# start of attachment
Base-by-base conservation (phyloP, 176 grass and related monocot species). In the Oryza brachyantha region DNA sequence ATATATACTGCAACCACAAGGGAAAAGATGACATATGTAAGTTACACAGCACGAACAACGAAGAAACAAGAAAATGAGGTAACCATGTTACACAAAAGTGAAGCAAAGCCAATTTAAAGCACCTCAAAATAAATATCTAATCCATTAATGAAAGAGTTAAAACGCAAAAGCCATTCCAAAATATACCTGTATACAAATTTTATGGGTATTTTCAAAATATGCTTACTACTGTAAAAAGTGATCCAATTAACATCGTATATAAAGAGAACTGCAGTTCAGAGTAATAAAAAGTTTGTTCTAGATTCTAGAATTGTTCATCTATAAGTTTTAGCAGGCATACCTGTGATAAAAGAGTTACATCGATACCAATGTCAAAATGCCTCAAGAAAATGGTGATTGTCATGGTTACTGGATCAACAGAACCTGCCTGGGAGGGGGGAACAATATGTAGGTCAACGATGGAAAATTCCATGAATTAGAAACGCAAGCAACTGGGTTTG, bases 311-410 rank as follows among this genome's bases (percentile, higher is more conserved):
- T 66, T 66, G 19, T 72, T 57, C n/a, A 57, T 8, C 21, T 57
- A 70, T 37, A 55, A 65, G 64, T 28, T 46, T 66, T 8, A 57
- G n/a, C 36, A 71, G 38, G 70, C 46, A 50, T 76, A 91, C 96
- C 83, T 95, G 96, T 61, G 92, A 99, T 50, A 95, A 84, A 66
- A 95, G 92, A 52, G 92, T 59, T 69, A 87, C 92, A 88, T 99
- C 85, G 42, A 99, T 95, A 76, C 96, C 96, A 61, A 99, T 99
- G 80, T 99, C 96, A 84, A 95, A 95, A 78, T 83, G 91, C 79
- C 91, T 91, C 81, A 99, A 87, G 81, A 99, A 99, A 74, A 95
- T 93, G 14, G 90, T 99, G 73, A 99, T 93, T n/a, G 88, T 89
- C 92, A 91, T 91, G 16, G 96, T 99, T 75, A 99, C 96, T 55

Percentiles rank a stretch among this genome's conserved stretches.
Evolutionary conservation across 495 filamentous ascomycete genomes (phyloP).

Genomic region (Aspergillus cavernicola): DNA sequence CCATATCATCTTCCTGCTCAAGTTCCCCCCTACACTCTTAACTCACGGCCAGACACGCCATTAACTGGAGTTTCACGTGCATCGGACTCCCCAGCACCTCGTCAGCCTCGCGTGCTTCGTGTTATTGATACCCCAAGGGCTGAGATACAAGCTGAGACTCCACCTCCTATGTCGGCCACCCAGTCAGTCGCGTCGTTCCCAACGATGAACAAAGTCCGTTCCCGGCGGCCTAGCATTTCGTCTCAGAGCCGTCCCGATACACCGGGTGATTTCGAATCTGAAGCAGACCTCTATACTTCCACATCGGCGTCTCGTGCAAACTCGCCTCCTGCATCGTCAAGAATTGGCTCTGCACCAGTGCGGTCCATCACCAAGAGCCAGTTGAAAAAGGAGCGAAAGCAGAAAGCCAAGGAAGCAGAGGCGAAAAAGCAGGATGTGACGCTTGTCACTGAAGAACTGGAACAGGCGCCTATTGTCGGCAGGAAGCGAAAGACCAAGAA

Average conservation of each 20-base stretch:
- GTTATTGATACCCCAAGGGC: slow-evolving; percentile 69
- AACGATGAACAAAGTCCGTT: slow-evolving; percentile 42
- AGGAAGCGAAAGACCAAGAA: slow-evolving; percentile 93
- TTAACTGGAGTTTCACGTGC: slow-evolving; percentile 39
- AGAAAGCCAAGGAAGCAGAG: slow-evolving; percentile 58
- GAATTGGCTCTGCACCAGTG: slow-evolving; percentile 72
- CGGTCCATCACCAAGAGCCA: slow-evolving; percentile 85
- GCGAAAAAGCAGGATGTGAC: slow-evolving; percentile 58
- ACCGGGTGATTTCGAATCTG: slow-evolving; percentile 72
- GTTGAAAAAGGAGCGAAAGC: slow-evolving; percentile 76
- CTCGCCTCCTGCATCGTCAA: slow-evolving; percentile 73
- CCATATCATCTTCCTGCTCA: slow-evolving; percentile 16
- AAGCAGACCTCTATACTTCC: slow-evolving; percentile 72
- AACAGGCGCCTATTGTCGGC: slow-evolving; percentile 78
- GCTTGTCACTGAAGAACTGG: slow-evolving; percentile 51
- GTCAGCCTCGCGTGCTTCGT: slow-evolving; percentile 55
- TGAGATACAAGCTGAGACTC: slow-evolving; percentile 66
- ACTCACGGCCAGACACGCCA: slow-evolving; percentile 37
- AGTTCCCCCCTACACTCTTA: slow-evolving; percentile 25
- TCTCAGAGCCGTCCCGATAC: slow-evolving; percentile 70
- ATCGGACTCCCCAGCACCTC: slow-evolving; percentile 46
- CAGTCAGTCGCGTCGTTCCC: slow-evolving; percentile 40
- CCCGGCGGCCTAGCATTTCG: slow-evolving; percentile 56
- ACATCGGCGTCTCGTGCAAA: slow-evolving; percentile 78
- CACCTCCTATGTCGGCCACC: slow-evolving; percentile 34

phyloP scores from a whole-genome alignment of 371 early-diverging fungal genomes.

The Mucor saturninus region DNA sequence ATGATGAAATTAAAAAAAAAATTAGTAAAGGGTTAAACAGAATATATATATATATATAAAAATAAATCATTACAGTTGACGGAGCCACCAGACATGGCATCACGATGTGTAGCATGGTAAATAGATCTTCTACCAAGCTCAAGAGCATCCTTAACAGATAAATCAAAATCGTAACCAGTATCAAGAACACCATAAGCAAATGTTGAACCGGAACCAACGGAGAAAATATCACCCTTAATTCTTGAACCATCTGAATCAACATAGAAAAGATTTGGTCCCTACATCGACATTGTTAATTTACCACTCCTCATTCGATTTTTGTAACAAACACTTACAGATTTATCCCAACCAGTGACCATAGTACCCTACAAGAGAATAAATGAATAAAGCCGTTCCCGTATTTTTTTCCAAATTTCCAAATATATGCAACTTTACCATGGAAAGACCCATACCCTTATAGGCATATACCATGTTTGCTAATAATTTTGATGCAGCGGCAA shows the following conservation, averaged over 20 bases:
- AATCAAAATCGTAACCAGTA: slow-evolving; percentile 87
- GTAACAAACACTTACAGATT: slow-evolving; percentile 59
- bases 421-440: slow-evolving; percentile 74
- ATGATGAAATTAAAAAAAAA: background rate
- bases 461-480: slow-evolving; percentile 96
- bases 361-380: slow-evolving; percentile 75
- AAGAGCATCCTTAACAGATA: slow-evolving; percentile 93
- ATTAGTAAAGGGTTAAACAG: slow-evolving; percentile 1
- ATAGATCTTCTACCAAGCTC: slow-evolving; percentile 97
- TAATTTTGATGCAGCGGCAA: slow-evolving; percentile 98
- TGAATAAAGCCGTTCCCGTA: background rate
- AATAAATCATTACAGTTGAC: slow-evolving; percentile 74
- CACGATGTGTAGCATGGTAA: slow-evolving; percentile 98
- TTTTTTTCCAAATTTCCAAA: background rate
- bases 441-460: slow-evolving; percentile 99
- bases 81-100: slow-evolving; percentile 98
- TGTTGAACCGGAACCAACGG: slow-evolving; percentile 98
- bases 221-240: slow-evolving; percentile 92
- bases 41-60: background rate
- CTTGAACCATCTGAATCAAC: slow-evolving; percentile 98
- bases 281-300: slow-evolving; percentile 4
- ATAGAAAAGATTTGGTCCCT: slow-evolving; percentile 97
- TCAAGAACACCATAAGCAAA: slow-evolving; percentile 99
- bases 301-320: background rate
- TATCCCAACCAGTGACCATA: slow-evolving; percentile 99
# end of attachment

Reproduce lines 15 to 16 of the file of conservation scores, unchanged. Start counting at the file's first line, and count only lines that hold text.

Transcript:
Average conservation of each 20-base stretch:
- GTTATTGATACCCCAAGGGC: slow-evolving; percentile 69